St. Vincent & the Grenadines is a nation in the Lesser Antilles chain, located in the southern portion of the Windward Islands, at the southern end of the eastern border of the Caribbean Sea. The island’s 150 square miles of territory consists of the main island of St. Vincent and the northern two-thirds of the Grenadines, a chain of smaller islands stretching south from St. Vincent to Grenada. The island is densely populated, with more than 120,000 people. The country has a French and British colonial history and is now part of the Commonwealth of Nations and the Caribbean Community (CARICOM). Natural disasters have impacted St. Vincent & the Grenadines throughout the 20th century, including rare eruptions of the Soufriere volcano and the impact of hurricane Lenny in 1999.
Despite the remote possibility of those events, these islands have much to offer visitors. Diving and water sports are among the most popular tourism activities. The island’s underwater reefs offer colorful snorkeling opportunities and a rich variety of sea life, including frogfish, seahorses, colorful mollusks, crustaceans and anemones, plus nurse sharks, lobsters, octopus and squid. Squadrons of eagle rays and manta rays are also visible, along with patrolling reef sharks and barracuda. You can also opt to snorkel or swim with green turtles in the Tobago Cays. Above the waves you can enjoy kayaking and kite surfing. Divers can explore the famous Bat Cave, or opt for wreck or cave diving. The island features a great variety of underwater habitats, including walls, rock formations, coral reefs, sandy slopes and beds of sea grass -- each attracting its own unique forms of life. Most dive sites are just a short boat ride away from the dive shops, whether on the main island of St. Vincent or at the dive centers located in the Grenadines at Bequia, Mustique and Union Island. Each island has a different dive experience to offer.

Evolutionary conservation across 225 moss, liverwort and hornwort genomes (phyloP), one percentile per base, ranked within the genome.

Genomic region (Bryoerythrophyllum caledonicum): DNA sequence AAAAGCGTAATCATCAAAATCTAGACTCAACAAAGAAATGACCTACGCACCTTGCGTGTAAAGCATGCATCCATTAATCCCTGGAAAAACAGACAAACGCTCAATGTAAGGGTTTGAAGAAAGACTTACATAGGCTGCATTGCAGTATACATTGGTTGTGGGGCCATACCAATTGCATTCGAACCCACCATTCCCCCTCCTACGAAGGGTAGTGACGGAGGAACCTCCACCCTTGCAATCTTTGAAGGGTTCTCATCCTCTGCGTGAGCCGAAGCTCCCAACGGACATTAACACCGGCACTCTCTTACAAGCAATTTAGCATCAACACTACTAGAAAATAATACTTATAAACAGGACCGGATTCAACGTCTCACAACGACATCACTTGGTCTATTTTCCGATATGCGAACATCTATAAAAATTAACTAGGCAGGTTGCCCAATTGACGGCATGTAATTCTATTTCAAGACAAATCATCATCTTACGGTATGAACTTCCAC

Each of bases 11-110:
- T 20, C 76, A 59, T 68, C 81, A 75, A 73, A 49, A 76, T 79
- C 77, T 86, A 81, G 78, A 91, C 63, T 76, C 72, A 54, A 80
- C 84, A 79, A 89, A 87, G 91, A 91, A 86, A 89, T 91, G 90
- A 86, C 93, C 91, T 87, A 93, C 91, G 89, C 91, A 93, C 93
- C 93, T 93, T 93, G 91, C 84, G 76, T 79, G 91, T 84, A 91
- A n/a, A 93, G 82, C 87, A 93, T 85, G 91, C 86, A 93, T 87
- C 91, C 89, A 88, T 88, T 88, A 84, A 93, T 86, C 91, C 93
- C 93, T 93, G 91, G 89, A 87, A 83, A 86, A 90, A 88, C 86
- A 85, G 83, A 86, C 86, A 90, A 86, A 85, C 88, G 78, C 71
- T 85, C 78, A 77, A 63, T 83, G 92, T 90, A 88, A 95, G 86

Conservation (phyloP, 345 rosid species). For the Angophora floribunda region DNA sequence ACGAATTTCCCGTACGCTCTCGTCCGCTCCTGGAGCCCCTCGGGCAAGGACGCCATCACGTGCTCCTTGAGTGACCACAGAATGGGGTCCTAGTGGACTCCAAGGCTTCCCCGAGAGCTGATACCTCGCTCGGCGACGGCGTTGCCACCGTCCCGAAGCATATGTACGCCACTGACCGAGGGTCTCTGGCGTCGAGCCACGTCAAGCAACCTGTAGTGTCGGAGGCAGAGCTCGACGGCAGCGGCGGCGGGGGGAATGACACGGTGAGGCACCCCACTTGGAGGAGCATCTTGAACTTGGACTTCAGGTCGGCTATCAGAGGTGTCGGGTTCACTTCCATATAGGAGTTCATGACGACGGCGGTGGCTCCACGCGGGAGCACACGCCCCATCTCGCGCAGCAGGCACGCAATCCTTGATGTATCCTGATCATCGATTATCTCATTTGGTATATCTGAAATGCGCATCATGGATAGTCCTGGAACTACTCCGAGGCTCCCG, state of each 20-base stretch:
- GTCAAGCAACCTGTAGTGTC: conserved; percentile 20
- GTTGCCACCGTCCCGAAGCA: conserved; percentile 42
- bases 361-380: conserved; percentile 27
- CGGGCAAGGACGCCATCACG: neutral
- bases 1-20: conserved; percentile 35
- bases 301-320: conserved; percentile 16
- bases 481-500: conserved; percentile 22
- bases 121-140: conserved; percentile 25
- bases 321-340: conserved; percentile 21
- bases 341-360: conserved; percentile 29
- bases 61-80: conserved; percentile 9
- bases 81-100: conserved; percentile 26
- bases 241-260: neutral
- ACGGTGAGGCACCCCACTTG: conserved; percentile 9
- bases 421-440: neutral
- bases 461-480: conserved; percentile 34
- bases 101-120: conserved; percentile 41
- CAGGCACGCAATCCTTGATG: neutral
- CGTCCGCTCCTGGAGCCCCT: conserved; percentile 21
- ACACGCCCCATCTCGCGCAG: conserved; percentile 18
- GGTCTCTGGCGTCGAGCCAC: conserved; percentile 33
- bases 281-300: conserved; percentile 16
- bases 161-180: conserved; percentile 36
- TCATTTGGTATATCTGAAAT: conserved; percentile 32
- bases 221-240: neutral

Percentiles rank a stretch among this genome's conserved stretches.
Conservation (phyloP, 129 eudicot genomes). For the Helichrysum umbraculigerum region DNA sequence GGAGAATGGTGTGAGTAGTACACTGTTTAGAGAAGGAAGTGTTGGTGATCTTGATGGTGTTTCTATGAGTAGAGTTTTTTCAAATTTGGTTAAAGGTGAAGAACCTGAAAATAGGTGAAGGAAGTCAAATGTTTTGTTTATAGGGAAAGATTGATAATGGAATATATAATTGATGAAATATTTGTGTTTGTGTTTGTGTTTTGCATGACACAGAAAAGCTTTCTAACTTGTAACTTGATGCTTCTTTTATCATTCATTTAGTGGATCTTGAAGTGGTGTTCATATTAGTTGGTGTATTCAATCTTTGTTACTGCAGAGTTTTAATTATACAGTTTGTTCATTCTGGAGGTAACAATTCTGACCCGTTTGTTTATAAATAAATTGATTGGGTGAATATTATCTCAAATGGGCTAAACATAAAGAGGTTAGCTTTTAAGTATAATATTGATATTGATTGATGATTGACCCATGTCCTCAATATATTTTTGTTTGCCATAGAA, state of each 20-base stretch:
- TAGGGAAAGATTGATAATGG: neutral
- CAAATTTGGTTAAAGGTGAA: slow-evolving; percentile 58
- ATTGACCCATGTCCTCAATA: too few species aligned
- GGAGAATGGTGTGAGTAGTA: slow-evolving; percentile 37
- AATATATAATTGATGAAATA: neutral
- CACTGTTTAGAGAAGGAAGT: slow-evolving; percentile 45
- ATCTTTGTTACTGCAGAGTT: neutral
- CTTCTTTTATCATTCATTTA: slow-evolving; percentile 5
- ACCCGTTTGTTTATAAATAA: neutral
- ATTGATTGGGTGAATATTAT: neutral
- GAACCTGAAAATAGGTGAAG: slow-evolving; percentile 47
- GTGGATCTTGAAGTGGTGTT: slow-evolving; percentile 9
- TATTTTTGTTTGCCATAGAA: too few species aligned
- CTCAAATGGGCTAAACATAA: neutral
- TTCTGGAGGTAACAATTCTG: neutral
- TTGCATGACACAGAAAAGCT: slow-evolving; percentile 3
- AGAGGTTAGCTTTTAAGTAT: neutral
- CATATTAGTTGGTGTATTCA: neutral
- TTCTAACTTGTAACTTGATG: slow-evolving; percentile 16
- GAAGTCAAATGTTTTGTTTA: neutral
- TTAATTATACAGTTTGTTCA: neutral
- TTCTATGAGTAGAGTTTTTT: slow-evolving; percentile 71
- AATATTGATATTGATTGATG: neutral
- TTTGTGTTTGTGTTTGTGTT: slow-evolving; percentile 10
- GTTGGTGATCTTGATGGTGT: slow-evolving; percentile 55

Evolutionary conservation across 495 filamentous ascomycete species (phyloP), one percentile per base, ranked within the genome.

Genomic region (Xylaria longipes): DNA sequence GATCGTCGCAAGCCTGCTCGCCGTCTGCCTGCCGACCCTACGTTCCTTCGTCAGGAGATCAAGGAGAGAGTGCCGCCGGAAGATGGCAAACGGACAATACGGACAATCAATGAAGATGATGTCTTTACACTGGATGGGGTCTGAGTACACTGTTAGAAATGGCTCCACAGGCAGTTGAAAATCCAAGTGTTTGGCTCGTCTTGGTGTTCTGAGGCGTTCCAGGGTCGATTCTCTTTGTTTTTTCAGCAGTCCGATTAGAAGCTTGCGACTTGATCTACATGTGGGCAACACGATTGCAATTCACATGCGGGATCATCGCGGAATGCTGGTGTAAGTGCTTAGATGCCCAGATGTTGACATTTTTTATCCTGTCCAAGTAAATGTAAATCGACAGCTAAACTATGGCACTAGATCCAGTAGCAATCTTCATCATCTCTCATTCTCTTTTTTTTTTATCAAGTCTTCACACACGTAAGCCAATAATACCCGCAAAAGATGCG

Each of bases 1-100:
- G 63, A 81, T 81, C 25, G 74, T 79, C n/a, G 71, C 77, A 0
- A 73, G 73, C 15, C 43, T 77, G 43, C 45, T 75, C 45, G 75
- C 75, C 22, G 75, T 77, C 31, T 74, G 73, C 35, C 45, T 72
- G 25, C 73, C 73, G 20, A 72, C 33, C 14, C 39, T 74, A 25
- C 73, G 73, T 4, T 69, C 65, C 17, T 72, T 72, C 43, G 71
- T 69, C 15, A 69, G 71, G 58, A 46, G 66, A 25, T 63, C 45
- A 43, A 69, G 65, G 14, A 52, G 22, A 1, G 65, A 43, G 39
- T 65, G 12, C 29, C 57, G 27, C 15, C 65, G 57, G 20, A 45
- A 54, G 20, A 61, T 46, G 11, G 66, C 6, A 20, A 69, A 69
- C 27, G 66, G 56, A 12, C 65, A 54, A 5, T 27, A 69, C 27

St. Vincent & the Grenadines is a world-class hiking destination, offering short and easy hikes as well as full-day trekking adventures. Most established hikes are along cleared forest, or mountain or coastal paths, which are generally in excellent condition. Off-the-beaten-track hiking and cross-island trekking may involve rougher trails over coastal bluffs or along rocky escarpments that can be a little more adventurous and challenging. The must-do hike is the La Soufriere volcano. The most popular route is from Rabacca on the windward coast. From there, it’s a two-hour steady uphill climb to the crater’s edge. The hiking trail passes through rainforest, thicket and cloud forest before arriving at the volcanic rock and ash-strewn rim of the crater, which features with an active lava dome located at its center. It’s also possible to go down into the crater and walk around the dome -- a rope stretches all the way down a steep trail to the crater floor.
There are also accessible walks and hikes take visitors to some of the prettiest beaches and bays in the Grenadines, where visitors can enjoy turquoise seas, powdery white sands and picture-postcard views.